Obsession

Hourigan, Daniel (2011) Obsession. In: Encyclopedia of consumer culture. Sage Publications, Thousand Oaks, CA. United States, pp. 1056-1057. ISBN 978-0-8728-9601-7

Abstract

Obsession can be defined as a burdensome and uncontrollable compulsion to repeat an idea, emotion, or thought, for example, a ritualized pattern of consumption. Often, this obsessive repetition is accompanied by feelings of distress or anxiety in the consciousness of the obsessive person. Although linked to concepts such as infatuation, intoxication, or lust, obsession is unique in that it is both an unwelcome burden that produces fear or anxiety in relation to the object repeated in consciousness (i.e., idea, emotion, thought, etc.) and is an uncontrollable repetition that fixates the consciousness of the person on a particular object. While obsession is often considered pathological, such a definition is possible only if the obsession obstructs the free will of the person in a prohibitive and disquieting way, and a survey of current media may indicate some misuse of the term to define a generic passionate attachment to an object.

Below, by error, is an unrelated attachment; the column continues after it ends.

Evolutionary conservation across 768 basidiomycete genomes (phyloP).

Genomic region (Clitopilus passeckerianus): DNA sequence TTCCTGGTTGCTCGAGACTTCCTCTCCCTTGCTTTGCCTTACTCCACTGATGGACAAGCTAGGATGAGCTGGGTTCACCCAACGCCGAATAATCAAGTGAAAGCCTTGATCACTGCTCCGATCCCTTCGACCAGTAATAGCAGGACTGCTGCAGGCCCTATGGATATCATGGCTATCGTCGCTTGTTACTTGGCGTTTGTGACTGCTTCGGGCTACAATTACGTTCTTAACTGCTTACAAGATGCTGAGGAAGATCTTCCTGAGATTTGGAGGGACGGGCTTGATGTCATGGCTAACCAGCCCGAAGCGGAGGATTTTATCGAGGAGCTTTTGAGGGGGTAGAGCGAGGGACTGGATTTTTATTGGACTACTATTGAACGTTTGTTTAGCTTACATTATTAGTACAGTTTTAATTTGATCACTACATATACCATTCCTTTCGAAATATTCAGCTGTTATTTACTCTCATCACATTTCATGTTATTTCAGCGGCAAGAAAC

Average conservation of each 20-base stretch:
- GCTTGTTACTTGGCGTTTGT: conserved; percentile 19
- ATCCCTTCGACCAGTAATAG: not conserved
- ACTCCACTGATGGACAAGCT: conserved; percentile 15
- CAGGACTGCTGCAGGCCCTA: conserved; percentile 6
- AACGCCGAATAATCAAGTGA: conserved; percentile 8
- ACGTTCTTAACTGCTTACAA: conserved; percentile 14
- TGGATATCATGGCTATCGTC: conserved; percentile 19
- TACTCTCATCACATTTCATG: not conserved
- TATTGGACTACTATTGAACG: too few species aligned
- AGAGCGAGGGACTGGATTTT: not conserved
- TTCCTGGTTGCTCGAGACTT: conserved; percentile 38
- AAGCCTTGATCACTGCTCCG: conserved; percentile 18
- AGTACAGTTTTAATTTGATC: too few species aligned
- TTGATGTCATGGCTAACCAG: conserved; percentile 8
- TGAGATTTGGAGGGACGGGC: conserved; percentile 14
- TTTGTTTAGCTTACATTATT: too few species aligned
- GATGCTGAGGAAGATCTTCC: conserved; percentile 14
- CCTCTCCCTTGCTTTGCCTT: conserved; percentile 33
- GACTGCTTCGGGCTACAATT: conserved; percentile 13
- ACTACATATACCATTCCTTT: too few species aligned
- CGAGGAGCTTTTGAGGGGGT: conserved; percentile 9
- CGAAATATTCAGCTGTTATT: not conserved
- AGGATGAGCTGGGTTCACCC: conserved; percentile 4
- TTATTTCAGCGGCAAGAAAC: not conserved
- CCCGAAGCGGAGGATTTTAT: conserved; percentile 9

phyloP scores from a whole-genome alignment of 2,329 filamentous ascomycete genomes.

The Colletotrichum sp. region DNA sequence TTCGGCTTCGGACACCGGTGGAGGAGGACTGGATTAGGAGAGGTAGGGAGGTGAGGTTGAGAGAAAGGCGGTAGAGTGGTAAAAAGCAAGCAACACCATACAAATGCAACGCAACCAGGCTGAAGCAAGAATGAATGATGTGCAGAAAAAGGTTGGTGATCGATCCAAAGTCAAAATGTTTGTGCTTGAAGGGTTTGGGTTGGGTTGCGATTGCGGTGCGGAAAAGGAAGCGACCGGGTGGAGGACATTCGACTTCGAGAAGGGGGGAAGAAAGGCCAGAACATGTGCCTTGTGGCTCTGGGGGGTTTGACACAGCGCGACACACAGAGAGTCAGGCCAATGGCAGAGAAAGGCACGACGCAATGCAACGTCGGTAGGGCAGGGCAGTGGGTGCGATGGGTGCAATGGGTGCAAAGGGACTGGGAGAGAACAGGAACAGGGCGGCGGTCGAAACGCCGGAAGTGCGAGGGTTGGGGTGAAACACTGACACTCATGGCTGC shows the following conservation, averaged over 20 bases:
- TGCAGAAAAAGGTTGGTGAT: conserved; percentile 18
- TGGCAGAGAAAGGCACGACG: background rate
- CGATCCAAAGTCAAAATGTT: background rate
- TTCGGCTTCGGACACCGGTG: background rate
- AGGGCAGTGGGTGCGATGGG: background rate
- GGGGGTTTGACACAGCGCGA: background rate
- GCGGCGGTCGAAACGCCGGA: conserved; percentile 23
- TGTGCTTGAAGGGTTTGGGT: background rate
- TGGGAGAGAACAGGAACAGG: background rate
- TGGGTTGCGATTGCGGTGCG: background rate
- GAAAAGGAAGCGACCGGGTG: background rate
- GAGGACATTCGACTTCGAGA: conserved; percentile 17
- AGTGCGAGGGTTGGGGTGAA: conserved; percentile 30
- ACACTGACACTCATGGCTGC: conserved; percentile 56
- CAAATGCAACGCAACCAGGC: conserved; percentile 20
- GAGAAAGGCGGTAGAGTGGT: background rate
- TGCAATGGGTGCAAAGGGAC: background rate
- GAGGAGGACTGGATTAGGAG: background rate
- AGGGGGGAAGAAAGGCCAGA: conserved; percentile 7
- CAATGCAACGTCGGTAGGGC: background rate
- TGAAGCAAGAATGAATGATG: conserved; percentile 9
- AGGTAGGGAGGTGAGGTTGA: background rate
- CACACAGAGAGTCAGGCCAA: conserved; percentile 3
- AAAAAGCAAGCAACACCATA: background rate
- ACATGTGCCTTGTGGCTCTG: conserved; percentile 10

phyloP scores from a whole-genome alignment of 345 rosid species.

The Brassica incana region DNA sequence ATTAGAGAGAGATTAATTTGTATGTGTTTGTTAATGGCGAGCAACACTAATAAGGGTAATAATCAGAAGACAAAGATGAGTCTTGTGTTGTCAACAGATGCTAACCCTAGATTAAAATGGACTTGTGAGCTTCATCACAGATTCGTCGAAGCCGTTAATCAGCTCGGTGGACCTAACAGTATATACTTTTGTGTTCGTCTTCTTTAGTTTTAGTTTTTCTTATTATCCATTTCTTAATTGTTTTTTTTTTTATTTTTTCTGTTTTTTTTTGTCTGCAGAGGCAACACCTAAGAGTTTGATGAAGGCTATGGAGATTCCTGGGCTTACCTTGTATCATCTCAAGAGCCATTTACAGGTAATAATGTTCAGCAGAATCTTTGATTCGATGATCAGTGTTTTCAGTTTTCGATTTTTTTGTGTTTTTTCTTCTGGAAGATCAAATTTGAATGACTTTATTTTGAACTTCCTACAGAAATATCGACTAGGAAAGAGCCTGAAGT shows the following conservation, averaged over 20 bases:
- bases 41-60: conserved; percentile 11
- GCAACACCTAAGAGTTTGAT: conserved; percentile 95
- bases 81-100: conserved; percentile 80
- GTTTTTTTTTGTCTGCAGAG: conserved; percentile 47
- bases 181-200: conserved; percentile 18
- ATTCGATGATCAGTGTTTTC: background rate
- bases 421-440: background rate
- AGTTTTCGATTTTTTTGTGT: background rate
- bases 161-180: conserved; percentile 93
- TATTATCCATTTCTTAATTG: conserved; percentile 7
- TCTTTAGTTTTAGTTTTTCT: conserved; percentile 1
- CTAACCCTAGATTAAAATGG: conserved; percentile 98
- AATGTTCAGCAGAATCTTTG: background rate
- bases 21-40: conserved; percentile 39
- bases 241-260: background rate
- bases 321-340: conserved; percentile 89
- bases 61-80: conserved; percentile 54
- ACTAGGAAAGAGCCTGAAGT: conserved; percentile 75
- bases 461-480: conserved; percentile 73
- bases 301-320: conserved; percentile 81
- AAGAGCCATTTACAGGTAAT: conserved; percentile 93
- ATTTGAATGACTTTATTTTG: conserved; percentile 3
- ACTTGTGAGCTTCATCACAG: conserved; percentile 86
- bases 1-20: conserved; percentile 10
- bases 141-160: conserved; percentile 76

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Item Type: Book Chapter (Commonwealth Reporting Category B)
Refereed: Yes
Item Status: Live Archive
Additional Information: Copyright 2011 Sage Publications. Permanent restricted access to published version in accordance with the copyright policy of the publisher.
Faculty / Department / School: Historic - Faculty of Arts - School of Humanities and Communication
Date Deposited: 04 Mar 2015 00:50
Last Modified: 09 Aug 2017 04:22
Fields of Research : 17 Psychology and Cognitive Sciences > 1702 Cognitive Sciences > 170202 Decision Making
22 Philosophy and Religious Studies > 2203 Philosophy > 220302 Decision Theory
11 Medical and Health Sciences > 1117 Public Health and Health Services > 111714 Mental Health
Socio-Economic Objective: E Expanding Knowledge > 97 Expanding Knowledge > 970122 Expanding Knowledge in Philosophy and Religious Studies
Identification Number or DOI: 10.4135/9781412994248.n389
URI: http://eprints.usq.edu.au/id/eprint/25929

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